Qakbot (aka QBot, Pinkslipbot) is a sophisticated banking Trojan malware that can spread through various methods. Once installed on a system, Qakbot can collect:-
- Login credentials.
- Intercept online banking transactions.
- Gain remote control over the infected computer.
In this joint operation, ransomware and cybercriminal activities were actively targeted across seven countries that we have mentioned below:-
- The U.S.
- The Netherlands
- The United Kingdom
Besides this, the director of the FBI, Christopher Wray, stated:-
“This botnet was actually one of the longest-lasting ones we’ve seen, and its reach spanned across the entire world. Previously, threat actors utilized this botnet to launch ransomware attacks and steal personal data.”
Prominent ransomware groups, including Conti and ProLock, utilized this botnet, resulting in significant losses for businesses. In addition, the operation led to the seizure of millions in cryptocurrency.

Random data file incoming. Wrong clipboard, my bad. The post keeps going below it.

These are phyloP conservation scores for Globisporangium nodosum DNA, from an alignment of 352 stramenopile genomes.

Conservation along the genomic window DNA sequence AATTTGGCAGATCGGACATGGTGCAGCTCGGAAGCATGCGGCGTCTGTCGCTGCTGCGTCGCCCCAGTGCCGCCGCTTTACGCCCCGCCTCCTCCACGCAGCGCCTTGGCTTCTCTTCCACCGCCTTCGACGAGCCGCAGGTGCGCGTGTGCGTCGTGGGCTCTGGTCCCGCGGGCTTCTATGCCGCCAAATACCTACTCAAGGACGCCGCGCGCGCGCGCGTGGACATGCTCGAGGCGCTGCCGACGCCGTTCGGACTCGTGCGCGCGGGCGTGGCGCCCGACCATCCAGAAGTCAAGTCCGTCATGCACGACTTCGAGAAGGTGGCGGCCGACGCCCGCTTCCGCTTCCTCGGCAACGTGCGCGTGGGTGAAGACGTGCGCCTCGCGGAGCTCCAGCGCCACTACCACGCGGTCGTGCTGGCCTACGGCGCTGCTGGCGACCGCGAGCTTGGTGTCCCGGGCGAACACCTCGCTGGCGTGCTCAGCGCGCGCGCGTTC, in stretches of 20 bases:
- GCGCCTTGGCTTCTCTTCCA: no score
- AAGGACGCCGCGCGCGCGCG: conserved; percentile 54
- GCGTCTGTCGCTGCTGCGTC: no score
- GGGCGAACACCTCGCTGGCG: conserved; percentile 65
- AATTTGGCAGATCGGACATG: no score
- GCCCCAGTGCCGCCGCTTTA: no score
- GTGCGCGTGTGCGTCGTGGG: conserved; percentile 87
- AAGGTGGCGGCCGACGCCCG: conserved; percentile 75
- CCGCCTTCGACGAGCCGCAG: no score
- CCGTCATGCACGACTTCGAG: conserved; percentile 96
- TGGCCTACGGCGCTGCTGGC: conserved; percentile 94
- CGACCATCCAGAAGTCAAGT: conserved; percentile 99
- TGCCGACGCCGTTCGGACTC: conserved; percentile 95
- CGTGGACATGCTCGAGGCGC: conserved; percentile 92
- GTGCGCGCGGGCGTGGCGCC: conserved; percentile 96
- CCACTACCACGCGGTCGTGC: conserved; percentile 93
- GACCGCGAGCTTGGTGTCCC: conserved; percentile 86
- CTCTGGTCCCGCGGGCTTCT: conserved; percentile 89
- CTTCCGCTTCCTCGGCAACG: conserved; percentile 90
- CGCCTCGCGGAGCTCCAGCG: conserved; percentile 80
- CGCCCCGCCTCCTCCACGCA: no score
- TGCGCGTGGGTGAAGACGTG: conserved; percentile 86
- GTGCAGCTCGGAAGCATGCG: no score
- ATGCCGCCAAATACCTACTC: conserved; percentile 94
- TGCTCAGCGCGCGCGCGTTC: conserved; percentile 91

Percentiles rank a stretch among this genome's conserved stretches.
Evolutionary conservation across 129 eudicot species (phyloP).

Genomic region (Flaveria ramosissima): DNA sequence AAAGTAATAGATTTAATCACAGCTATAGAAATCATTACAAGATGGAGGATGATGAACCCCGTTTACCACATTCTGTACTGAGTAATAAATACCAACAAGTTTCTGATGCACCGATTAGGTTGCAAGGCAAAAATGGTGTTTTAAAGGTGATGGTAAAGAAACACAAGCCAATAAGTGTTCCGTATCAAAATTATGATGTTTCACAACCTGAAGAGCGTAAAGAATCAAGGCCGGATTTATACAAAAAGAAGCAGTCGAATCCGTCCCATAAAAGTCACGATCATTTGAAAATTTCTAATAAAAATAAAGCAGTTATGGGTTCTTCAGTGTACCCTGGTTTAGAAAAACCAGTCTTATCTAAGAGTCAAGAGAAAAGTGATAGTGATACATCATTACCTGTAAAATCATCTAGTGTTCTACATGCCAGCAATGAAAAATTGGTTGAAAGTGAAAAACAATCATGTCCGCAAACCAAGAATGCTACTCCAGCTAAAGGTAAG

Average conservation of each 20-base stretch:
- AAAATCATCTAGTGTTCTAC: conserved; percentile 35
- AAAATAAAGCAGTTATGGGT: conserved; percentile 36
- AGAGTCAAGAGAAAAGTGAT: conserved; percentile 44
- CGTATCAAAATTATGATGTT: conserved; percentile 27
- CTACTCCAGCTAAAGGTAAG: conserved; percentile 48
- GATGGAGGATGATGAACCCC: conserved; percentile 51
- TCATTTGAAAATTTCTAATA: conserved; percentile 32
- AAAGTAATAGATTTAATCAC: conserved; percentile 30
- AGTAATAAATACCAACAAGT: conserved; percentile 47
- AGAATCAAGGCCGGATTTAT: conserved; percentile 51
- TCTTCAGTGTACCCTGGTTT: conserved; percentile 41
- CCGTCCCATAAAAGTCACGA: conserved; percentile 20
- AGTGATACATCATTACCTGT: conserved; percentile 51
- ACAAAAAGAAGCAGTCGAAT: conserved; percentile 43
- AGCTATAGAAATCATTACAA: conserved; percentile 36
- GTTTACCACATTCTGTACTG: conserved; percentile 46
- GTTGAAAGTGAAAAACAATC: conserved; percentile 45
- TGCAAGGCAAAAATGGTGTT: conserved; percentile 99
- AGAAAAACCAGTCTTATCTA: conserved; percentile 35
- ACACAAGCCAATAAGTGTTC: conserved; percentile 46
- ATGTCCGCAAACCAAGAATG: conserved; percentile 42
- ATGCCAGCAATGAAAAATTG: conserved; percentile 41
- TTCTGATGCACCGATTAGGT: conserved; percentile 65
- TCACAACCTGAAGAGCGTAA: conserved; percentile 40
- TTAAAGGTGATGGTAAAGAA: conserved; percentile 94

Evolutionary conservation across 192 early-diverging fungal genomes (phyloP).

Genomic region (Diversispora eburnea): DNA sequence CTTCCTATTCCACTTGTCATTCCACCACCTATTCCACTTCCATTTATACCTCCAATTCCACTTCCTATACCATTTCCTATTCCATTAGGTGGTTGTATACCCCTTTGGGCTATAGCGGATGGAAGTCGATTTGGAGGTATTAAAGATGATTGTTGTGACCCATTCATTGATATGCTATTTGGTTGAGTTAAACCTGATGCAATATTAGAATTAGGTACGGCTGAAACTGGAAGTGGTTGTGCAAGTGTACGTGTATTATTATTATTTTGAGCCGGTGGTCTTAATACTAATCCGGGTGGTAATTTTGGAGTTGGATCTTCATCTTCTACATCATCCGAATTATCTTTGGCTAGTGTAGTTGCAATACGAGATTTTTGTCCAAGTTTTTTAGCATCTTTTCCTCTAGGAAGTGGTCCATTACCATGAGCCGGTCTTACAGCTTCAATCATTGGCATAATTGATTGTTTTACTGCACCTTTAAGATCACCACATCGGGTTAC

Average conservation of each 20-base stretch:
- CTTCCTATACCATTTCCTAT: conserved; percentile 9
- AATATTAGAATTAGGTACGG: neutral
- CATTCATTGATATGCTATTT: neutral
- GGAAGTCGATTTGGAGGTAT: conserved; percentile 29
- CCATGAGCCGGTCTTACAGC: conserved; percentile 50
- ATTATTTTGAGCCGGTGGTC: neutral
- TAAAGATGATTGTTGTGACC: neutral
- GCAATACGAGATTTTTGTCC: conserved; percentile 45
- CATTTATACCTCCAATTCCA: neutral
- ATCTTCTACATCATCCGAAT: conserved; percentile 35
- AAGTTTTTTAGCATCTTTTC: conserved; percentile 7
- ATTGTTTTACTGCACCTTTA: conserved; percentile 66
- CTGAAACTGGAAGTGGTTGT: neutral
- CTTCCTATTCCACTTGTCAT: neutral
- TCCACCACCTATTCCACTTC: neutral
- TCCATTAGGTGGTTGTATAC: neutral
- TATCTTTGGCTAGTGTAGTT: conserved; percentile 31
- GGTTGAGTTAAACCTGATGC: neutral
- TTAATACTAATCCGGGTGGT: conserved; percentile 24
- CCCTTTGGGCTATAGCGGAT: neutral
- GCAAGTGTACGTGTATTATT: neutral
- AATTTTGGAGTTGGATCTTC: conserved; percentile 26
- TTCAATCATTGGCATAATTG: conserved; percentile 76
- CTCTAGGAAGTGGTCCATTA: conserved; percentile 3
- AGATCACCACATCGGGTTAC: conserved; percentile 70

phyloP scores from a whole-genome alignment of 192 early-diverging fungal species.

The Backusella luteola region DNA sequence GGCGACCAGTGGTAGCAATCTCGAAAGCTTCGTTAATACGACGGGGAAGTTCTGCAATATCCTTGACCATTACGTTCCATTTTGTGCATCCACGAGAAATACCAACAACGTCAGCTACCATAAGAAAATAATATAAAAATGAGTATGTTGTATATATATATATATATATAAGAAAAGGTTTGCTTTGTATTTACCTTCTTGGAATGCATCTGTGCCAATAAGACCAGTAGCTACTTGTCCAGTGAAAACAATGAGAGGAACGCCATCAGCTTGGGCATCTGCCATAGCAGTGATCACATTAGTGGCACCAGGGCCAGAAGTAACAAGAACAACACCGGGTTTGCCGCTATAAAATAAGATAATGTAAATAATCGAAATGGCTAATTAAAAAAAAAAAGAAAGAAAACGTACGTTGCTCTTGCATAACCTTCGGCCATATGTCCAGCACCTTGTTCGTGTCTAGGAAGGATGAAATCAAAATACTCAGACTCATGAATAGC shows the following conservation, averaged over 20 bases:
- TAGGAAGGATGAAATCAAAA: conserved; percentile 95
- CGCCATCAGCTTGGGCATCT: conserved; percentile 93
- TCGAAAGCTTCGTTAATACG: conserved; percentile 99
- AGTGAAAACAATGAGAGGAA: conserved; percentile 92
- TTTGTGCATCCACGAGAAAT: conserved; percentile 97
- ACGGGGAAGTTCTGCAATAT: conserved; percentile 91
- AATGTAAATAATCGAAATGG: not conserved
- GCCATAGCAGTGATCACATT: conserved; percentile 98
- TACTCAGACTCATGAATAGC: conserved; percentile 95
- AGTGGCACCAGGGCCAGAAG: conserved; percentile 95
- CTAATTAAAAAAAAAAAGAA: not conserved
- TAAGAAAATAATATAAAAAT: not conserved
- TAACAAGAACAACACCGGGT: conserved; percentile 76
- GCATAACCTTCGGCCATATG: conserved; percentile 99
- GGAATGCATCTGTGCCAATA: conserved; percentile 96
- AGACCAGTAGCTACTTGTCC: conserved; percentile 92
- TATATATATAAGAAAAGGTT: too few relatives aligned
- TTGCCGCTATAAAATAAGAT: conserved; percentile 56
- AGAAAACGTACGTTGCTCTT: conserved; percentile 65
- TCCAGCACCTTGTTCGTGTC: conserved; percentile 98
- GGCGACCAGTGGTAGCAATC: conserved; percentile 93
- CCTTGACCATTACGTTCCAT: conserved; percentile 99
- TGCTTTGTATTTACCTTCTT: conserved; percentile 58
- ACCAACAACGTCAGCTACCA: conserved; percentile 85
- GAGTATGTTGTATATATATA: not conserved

Previously, the ransomware actors leveraged this botnet for a 4.9 million dollar ransom from a publishing company. Threat actors have furthermore exploited it to steal terabytes of medical data from a healthcare provider.
Dismantling Qakbot Botnet
The FBI Director Christopher Wray confirmed the neutralization of an expansive criminal chain, affecting the following sectors across the US:-
- Financial institutions
- Medical device maker
- Government contractors
Qakbot malware was born in 2008, and since then, in the U.S. and globally, it has caused hundreds of millions of dollars in losses through ransomware and cybercrime.
In the operation, the FBI legally accessed Qakbot’s infrastructure and discovered:-
- 700,000 global infected devices
- 200,000 in the U.S. (Among the 700,000 global infected devices)
In an effort to stop the botnet from spreading by distributing an uninstaller that would liberate infected devices from the virus and stop new malware from being installed, the FBI diverted the Qakbot traffic to control servers.